Flue gas cleaning downstream of waste incineration plants had its origins in the increased construction and deployment of such plants to counter rising air pollution in the nineteen-sixties. Back then, the ever-growing burden on the environment caused lawmakers to start enacting emission limits for air pollution control. An unceasing series of environmental scandals and increasingly better analytical methods and measuring instrumentation led to a constant reduction of the emission limits and, consequently, to ongoing adjustment and further development of the necessary process stages in flue gas cleaning. As a result, today minimum emissions can be reached even under the challenging condition of deployment of a very inhomogeneous fuel (waste) and, hence, waste incineration today is no longer a key contributor to air pollution. Today, the need for flue gas cleaning is not called into doubt anymore and has long become a matter of course in the industry and in society at large. Apart from ensuring efficient elimination of noxious gases, the focus of todayâ€™s further developments is on issues such as energy efficiency, minimization of input materials and recovery and recycling of by-products from flue gas cleaning as valuable raw materials. These issues are also deemed to be key challenges, especially when it comes to selecting sites for new plants in such a manner that potential synergies can be exploited. Such aspects will also have to be considered in the plans for the predicted mega-cities of the future.
|Innovative Application Methods of Slags from High-Temperature-Gasifying-and-Direct-Melting System|
Masato Katafuchi, Prof. Stanislaw Stryczek, Radoslaw MrĂłz, Wojciech Wons
JFE High-Temperature Gasifying and Direct Melting Furnace System (hereinafter Gasifying and Melting System) was developed to treat any kind of wastes and to contribute to energy and material recovery. Gasifying and Melting System was developed by integrating companyâ€™s original technologies for the iron-making blast furnace and fluidized bed for incineration plants, which the company cultivated over many years. The companyâ€™s advanced technologies in these two different fields were combined and integrated into the unique Gasifying and Melting System. This system is a proven technology that realizes high performance
|New Developments for an Efficient SNCR Monitoring and Regulation System by Evaluating the NOx Mass Flow Profile|
Dipl.-Ing. Bernd von der Heide
When the SNCR process was introduced first in the eighties of the last century the focus was directed towards applying this low cost technology mainly in combustion plants where only relatively low NOx reduction rates were required. In these types of boilers, like waste-to-energy plants (WtE), the required NOx limits < 200 mg/Nm3 could be maintained easily. Today, NOx limits of 100 mg/Nm3 and lower can be achieved and guaranteed at all operating conditions for these applications. Therefore, the SNCR process represents the Best Available Technology (BAT) today. As a result, more and more owners of waste-to-energy plants take advantage of the low costs at comparable performance and replace their existing SCR system with SNCR.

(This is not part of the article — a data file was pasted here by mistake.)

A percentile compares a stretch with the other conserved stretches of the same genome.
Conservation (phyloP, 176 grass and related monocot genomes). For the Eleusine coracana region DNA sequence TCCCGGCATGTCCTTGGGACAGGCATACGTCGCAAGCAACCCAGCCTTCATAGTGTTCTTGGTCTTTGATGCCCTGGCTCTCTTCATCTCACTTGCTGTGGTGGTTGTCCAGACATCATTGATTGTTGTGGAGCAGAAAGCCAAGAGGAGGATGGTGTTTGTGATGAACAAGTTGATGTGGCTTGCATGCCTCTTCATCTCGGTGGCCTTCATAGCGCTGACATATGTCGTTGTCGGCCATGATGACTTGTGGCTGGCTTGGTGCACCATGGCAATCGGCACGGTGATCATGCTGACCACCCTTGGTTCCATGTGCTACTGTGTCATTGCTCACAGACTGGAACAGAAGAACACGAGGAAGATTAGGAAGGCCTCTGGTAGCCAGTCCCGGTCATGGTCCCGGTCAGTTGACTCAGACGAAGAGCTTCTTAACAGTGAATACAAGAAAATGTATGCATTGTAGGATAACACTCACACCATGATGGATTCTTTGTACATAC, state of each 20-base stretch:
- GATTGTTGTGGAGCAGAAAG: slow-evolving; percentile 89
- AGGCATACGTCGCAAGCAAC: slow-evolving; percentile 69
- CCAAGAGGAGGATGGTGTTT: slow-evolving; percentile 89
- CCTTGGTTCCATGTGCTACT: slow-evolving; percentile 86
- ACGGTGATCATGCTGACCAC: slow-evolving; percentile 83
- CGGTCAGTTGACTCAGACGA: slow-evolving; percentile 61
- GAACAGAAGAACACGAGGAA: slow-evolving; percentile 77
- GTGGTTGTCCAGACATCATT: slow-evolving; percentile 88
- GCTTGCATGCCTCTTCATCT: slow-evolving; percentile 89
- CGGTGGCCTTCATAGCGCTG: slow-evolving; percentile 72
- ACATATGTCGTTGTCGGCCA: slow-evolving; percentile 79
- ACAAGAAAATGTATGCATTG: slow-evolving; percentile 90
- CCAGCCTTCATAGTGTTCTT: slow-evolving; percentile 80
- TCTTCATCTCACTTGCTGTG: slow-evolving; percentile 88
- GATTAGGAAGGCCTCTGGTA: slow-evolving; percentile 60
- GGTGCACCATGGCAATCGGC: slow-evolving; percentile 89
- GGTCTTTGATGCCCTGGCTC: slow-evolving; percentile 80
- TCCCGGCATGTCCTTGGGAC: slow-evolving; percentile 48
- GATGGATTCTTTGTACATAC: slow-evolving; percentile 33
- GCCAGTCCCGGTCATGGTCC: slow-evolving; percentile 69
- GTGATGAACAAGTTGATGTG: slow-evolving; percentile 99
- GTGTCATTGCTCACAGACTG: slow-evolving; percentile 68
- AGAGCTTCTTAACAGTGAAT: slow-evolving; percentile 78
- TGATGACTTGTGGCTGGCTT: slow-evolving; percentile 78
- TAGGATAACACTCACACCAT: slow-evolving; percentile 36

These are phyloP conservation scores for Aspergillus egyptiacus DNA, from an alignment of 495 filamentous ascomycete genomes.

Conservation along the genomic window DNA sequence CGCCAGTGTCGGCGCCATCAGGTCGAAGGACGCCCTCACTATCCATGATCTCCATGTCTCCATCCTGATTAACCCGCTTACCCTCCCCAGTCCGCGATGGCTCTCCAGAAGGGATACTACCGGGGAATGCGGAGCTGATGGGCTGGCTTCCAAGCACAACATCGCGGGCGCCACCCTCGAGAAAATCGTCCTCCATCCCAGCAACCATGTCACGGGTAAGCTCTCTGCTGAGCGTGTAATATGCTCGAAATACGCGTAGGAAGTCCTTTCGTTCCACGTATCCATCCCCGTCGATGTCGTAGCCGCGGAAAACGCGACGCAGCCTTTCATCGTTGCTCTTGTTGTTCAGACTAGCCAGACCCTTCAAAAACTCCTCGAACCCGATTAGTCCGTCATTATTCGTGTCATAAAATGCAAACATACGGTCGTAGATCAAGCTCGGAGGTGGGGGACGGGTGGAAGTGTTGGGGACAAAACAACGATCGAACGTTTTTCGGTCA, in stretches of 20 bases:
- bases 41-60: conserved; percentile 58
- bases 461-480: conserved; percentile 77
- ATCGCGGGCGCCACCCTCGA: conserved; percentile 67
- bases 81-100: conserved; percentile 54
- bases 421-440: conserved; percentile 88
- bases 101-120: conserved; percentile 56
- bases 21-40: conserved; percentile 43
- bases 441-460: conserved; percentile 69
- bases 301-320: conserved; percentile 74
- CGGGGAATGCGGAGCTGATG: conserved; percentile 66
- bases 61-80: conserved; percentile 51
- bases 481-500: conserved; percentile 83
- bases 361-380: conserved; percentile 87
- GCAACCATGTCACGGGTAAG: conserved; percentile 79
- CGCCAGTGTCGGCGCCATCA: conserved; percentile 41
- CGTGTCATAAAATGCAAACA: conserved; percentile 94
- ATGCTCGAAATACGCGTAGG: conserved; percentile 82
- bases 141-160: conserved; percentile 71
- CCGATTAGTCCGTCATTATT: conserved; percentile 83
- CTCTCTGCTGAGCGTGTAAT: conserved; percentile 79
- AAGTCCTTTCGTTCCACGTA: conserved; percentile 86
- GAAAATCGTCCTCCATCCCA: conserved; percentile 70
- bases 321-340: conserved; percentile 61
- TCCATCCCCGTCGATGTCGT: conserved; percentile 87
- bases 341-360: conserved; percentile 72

|Wrong Tracks in Waste Management|
Dipl.-Ing. Thomas Vollmeier, Lukas Schwank, Dipl. Chem. Ing. Luciano Pelloni
Waste Management is ubiquitous in our everyday life. Economic prosperity and the abundance of materialistic goods imply the generation of waste. In parallel the public awareness for environmentally sound solutions in the field of waste management is raising. This context imposes challenging conditions for political leaders. Often politicians are confronted to take decisions about concepts or investments in waste management without independent expertise. They are approached by vendors of waste treatment technologies or concepts, claiming high environmental and energetic performance, combined with profitable cost â€“ benefit rates.
|Disposal of Carbon Fiber Reinforced Polymers â€“ Problems During Recycling and Impacts on Waste Incineration |
Marco Limburg, Prof. Dr.-Ing. Peter Quicker
Carbon fiber reinforced polymers (CFRPs) are becoming increasingly more ubiquitous in our daily lives. CFRPs are composite materials, consisting of carbon fibers with high mechanical capabilities and a formative polymer matrix. The production process of carbon fibers is complex and energy intensive, thus making CFRPs more expensive than comparable metal materials. The advantage of CFRPs lies in their weight; metal materials of the same properties weight up to five times as much. This makes CFRPs especially valuable in areas, where weight and cost directly correlate, but high mechanical properties are still essential.
|Complex Approach towards the Assessment of Waste-to-Energy Plantsâ€™ Future Potential|
Dr. Martin Pavlas, Ondrej Putna, Jiri KropĂˇc, Professor Dr.-Ing. habil. Dr. h. c. Petr Stehlik
There is a fierce debate ongoing about future recycling targets for municipal solid waste (MSW) at the European level. The old linear concept of waste management is being changed into a circular economy. Since the separation yield and post-recycling MSW (later on residual solid waste, RSW) production have an opposite relationship, assuming the constant production of particular components (paper, plastics etc.), lower RSW rates are also expected. This is having a negative effect on Waste-to-energy (WtE); especially in terms of its future optimum capacity in particular countries.